That he was off colour during our last campaign was evident in the fact that we hardly ever witnessed instances of our main man’s explosive speed.
However in the seven seasons prior, there was no more dangerous sight than Henry dawdling in the long grass out on the wing, waiting to catch a scent of a potential kill, before accelerating with effortless ease to pounce on his prey, as if all around him were running backwards. There can be few more exciting spectacle on a football field than the instant when Titi turns on the turbos.
Such is Henry’s ability to attract bums onto seats that the terrace taunt of “You’ve only come to see the Arsenal” has rung true in recent seasons and few will deny (even euphoric Spurs fans) that the Premiership will be a poorer place without him. I immediately recall the trouncing of Inter Milan, the fact that I was fortunate to be in Prague when Thierry made a surprise return from injury to finally take Ian Wright’s goal-scoring record, as if he was taking candy from Czech babies and at Fratton Park for the Pompey fan’s display of mutual admiration, after they’d endured a dazzling demolition.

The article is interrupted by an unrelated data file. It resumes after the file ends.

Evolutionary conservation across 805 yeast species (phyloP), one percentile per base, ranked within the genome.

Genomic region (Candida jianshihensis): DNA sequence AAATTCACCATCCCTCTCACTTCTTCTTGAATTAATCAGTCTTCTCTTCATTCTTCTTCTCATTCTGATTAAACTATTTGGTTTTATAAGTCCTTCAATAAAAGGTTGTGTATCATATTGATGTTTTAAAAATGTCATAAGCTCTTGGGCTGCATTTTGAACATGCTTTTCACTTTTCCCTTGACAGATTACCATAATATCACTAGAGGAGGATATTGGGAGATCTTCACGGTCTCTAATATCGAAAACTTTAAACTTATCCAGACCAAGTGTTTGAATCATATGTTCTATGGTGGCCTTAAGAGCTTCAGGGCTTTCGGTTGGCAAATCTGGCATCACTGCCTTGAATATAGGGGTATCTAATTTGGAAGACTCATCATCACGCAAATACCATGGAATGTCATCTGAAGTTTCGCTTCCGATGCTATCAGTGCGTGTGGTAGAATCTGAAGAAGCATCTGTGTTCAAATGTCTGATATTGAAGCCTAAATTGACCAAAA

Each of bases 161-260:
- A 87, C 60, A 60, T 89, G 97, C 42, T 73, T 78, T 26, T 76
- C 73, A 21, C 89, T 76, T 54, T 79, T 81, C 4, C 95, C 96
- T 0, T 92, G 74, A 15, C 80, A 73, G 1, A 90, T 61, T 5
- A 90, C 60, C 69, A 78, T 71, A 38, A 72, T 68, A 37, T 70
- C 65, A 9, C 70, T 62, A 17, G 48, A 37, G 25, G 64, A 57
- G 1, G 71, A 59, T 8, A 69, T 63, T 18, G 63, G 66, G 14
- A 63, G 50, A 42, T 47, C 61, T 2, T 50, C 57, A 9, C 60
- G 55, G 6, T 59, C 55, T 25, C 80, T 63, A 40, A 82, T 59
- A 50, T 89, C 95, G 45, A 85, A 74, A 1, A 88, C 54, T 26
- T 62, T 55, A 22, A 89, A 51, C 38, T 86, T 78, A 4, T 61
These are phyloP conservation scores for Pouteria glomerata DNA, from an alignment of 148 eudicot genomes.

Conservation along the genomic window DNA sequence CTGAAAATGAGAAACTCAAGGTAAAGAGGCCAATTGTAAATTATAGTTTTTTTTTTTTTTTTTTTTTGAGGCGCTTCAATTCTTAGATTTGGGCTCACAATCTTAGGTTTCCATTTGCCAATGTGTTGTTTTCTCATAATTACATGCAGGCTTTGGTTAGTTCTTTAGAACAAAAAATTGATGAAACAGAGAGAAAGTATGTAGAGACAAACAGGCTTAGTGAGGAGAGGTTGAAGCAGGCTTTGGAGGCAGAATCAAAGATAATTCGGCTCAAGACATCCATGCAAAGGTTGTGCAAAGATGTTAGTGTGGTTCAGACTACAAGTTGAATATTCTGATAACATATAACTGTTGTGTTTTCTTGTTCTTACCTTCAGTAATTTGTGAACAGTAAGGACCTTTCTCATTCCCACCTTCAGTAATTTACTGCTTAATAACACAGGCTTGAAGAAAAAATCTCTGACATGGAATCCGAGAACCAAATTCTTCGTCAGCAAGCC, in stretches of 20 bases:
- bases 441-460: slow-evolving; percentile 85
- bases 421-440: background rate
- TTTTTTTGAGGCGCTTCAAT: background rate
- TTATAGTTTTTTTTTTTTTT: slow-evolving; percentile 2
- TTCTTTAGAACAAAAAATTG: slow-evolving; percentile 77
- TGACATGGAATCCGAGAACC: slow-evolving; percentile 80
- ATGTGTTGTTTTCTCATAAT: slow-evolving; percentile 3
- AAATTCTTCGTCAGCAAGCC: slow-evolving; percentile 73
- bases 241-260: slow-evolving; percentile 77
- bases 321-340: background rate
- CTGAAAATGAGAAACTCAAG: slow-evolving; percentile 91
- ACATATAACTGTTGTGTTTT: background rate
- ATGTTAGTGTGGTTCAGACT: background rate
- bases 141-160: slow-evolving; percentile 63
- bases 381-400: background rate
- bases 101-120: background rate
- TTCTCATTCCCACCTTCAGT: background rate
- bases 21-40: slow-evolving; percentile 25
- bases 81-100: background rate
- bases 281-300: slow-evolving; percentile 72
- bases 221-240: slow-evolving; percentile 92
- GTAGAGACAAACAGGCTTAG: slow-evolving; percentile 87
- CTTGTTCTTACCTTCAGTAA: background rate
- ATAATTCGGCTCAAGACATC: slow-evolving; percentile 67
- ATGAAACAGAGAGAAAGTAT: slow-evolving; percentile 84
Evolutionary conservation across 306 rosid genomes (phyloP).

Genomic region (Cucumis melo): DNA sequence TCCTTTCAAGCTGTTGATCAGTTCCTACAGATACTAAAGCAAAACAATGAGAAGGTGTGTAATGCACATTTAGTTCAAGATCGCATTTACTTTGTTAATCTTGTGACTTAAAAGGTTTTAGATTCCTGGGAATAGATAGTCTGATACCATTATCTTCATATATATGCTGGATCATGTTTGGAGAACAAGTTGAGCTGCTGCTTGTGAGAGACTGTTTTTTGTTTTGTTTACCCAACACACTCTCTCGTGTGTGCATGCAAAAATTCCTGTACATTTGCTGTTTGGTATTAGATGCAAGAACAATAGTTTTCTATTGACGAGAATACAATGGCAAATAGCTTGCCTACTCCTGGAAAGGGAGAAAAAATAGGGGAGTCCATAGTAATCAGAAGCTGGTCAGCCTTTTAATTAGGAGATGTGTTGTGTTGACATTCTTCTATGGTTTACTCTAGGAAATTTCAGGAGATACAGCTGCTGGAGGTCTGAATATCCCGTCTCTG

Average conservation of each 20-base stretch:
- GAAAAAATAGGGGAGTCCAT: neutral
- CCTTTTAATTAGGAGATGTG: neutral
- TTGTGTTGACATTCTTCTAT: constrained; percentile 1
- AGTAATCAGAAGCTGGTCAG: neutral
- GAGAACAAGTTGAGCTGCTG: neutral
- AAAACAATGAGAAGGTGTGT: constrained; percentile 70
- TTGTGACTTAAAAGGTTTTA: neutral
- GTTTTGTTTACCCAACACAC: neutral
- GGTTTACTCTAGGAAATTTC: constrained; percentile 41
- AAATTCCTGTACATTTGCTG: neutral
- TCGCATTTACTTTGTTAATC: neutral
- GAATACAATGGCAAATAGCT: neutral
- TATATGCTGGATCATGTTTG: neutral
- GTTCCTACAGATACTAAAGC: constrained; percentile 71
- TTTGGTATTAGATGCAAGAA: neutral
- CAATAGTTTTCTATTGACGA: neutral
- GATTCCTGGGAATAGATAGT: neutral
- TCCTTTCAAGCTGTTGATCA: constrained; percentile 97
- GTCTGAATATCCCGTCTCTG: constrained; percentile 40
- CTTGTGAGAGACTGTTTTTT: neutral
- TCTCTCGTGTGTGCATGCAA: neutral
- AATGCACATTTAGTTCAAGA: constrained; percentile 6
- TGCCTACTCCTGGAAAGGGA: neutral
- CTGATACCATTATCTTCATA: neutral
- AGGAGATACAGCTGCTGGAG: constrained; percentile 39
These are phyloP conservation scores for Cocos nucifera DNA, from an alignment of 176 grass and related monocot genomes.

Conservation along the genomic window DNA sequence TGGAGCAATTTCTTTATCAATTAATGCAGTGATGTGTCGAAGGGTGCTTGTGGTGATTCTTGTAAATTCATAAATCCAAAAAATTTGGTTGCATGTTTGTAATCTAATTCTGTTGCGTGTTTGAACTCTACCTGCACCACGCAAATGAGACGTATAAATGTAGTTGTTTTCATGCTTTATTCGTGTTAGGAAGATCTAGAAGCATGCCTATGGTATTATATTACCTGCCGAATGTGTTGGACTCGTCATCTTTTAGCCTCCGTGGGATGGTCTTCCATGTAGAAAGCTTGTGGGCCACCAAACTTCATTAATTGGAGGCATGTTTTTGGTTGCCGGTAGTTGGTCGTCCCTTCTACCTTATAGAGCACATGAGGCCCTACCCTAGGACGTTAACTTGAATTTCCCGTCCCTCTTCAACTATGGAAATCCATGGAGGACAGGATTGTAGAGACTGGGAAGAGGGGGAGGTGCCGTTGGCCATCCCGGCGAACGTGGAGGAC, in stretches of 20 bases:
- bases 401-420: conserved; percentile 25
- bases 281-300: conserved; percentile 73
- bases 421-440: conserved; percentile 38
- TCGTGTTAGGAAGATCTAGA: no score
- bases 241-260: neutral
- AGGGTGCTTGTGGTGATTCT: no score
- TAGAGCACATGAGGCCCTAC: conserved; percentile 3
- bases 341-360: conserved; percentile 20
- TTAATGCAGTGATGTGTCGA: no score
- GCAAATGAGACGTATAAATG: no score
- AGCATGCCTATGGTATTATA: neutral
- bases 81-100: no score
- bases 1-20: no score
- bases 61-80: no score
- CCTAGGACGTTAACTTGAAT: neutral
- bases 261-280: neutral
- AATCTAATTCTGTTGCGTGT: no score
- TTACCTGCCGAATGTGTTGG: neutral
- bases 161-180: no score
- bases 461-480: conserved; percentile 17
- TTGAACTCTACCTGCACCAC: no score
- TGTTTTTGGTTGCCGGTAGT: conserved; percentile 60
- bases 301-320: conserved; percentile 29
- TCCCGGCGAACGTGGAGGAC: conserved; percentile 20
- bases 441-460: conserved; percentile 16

Yet Henry has left us with so many fabulous memories of his amazing feats in an Arsenal shirt that it is hard to begrudge him bagging this one last big payday at Barca, considering he’s resisted the temptation to cash in his Gooner chips during eight years of loyal service to the cause.
Cynics amongst us might suggest that his exit has been timed to ensure that our season ticket renewals have been paid prior to the announcement. Although it seems Arsène would’ve preferred to have secured a replacement before the story leaked, leaving everyone aware of our need for a striker and how much we have to spend. It will be a daunting task for whoever is charged with filling Henry’s huge boots and his exit will only add to the aura of the Arsenal’s impending crisis. However he leaves with this Gooner’s blessing, with my utmost thanks for some of my most greatest ever Arsenal memories.